On one level, saying "why has Apple locked down my iPad so I can't run whatever code I want?" is a bit like saying "why has Krups locked down my coffee maker so I can't use it as steam energy source to power my lights?" or "why has Bosch locked down my washing machine so I can't control the RPM of the centrifuge for analysing soil samples?". The iPad is a consumer device sold with the purpose of performing particular functions specified by the manufacturer who will support and guarantee it for that purpose. If you want to hack around with it in order to make it perform some other function, then that is (arguably) your prerogative. But it's not necessarily a failing of the manufacturer not to have facilitated your hacking about.
Now, the situation is admittedly a little more complex in the case of an iPad because, just like your DVD player, graphic calculator, electronic keyboard and various other devices, you might argue that what you have is *technologically* a multi-purpose computer. But that doesn't mean that *conceptually* it is intended to be a multi-purpose computer. The distinction is maybe just a bit more blurred with the iPad than with other devices.
Personally, I don't really see the grand purpose of jailbreaking an iPad. After spending a day battling with my PC over the graphics driver being incompatible with the bluetooth driver or the antivirus not being able to update because of too many flibbles in the patch server or the printer software exiting unexpectedly because I waited the incorrect number of milliseconds before pressing the "Scan" button or whatever other spuriosity one might encounter in the course of an average day's computing, I'm quite happy to sit on the sofa with my iPad at the end of the day and have an hour or two away from that nonsense. That's what it was designed for. I'm quite happy in the knowledge that if I really wanted a tablet for "hacking about" or doing something that the Apple-approved iPad software doesn't do, then I could have bought something else instead.[*]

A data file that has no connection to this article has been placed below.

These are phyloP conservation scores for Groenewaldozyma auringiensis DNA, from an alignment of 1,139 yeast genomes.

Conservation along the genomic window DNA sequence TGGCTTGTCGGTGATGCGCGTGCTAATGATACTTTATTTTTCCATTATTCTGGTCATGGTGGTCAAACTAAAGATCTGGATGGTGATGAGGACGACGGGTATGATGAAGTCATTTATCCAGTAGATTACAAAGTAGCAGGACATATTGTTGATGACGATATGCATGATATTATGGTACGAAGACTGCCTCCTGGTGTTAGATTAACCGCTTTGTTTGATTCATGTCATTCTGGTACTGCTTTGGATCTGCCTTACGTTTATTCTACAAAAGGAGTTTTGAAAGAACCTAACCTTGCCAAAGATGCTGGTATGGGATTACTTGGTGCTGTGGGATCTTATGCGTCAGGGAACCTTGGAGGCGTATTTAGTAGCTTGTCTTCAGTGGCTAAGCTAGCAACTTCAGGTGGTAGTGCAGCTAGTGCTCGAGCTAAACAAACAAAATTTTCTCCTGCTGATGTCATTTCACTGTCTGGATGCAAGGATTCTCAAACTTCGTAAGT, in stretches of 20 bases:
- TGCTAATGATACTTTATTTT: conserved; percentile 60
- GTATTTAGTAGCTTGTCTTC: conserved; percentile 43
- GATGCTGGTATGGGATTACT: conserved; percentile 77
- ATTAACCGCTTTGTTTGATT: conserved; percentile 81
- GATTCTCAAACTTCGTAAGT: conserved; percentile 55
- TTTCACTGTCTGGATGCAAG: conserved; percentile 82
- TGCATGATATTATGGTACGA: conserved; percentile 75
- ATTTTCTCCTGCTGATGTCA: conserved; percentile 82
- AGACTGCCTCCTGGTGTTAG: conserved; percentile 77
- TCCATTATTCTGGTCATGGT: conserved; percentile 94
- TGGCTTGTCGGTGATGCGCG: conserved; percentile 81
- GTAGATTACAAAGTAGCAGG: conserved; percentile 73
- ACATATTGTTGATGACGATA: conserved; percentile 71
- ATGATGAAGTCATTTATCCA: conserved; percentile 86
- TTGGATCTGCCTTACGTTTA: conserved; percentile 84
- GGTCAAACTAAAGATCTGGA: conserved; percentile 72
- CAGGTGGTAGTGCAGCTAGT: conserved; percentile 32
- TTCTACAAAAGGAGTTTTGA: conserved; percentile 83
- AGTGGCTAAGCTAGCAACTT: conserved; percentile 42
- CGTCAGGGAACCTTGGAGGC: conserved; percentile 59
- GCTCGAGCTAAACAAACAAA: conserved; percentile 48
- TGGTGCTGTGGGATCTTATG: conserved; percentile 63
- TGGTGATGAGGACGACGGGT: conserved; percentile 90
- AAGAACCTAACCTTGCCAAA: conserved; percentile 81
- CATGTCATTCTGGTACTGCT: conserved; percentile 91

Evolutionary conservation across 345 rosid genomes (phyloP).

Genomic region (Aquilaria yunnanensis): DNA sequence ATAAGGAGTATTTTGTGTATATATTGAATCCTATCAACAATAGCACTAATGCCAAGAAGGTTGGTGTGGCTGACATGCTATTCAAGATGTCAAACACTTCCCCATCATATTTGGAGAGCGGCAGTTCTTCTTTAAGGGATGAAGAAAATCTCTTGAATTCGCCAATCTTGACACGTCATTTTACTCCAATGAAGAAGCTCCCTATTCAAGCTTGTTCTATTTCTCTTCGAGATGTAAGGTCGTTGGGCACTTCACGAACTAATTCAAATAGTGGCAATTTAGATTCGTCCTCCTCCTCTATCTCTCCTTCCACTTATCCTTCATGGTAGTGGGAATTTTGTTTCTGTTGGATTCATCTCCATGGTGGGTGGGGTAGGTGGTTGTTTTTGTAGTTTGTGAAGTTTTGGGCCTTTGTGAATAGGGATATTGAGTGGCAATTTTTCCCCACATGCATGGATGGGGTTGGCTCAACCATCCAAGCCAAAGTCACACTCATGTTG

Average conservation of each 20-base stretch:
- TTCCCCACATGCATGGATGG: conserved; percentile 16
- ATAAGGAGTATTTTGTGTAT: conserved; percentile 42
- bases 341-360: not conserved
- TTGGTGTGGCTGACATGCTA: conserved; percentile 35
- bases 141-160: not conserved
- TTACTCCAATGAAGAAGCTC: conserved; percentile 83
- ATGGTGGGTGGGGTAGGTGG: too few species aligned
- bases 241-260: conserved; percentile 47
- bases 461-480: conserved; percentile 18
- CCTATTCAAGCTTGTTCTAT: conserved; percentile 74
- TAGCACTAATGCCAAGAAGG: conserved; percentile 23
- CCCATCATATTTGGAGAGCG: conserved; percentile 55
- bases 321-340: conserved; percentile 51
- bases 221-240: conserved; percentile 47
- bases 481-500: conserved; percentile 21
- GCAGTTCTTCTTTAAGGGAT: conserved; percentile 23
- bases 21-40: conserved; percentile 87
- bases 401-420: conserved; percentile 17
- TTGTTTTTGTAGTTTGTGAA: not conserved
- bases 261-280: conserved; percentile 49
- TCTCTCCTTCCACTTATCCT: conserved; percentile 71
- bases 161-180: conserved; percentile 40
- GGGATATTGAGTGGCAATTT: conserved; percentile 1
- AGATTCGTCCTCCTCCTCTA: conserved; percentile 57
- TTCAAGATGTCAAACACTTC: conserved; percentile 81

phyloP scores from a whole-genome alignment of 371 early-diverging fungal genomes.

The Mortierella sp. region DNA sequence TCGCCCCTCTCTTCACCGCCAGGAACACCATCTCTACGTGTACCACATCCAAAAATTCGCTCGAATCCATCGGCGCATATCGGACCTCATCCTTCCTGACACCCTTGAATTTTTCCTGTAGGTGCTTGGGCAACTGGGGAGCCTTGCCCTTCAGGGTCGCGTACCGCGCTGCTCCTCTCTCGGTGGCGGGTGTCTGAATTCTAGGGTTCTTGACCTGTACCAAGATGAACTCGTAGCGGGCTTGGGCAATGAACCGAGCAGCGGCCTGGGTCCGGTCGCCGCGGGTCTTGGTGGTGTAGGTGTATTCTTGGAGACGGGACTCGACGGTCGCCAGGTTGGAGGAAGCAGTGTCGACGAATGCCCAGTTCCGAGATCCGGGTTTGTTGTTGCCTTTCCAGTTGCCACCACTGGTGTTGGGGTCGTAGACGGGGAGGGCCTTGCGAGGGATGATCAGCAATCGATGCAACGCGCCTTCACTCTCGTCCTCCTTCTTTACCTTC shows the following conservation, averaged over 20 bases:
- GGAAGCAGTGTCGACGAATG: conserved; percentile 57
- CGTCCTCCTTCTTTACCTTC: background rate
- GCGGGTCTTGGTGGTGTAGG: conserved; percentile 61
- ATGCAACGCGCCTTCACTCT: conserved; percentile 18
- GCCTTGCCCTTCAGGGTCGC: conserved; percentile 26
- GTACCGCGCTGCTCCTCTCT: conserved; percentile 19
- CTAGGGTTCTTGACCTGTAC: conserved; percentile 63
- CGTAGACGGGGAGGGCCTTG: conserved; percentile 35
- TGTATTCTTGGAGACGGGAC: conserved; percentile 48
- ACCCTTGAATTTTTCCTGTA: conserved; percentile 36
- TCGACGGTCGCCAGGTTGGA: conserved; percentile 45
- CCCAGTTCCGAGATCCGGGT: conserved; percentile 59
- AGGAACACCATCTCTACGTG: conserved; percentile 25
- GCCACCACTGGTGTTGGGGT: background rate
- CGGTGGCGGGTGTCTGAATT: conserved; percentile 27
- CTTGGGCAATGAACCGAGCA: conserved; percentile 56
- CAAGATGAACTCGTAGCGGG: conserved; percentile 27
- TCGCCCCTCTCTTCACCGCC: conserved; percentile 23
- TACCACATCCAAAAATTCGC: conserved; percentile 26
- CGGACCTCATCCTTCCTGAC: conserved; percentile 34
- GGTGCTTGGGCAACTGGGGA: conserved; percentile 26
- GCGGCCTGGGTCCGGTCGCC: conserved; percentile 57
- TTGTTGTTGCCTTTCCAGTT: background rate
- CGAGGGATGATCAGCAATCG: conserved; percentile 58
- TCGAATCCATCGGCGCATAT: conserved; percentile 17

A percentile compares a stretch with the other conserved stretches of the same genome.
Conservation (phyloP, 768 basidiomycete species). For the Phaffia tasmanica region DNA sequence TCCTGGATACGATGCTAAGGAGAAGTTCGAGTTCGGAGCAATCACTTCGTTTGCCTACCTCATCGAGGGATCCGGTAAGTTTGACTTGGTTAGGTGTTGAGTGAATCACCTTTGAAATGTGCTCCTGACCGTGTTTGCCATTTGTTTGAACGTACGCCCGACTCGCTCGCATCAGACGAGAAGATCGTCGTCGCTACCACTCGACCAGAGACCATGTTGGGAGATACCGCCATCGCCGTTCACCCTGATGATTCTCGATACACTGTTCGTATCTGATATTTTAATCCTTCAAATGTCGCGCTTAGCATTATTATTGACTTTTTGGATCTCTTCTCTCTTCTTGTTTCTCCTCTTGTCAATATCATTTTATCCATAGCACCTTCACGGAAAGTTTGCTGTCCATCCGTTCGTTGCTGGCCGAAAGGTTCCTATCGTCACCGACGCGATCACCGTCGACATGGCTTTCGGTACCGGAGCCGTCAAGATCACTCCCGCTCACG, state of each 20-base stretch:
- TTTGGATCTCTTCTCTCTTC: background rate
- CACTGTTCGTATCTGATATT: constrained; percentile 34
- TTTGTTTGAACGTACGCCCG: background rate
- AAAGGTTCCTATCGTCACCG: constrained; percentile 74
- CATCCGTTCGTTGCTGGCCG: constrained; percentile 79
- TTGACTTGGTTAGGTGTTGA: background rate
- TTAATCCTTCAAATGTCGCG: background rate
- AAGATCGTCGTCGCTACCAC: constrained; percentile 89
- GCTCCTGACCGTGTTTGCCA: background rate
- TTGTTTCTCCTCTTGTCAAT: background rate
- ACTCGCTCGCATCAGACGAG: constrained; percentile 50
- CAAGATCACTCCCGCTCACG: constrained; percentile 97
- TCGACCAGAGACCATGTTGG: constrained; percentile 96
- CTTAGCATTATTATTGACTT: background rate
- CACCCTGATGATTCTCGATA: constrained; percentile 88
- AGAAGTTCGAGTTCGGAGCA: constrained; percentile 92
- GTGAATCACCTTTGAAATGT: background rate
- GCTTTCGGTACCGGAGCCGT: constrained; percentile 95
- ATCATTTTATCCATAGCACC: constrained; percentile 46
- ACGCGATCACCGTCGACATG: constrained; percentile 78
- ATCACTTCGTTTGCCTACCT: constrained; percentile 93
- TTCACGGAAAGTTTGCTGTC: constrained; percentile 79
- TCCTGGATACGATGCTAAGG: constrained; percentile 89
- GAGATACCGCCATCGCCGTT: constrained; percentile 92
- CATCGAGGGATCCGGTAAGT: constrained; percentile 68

And I suspect that most iPad users fall into that category.
Now, Apple probably don't care terribly much that jailbreaking exists, provided that-- just like using your washing machine as a centrifuge for your home-grown chemistry lab-- it clearly has the perception of being "a bit of unsupported hackery that the user makes a conscious decision to indulge in". If it became so mainstream that it prevented Apple from selling the iPad fundamentally as a "consumer ecosystem" as intended, then they might care more.
[*] P.S. I should say that I am also a programmer and have a few iOS apps in the App Store. But even as a developper, I don't find the idea of "going through a manufacturer-approved procedure to develop for a particular device" as being terribly terribly shocking-- especially when (unlike, say, console manufacturers) Apple actually make the procedure very accessible to small developers.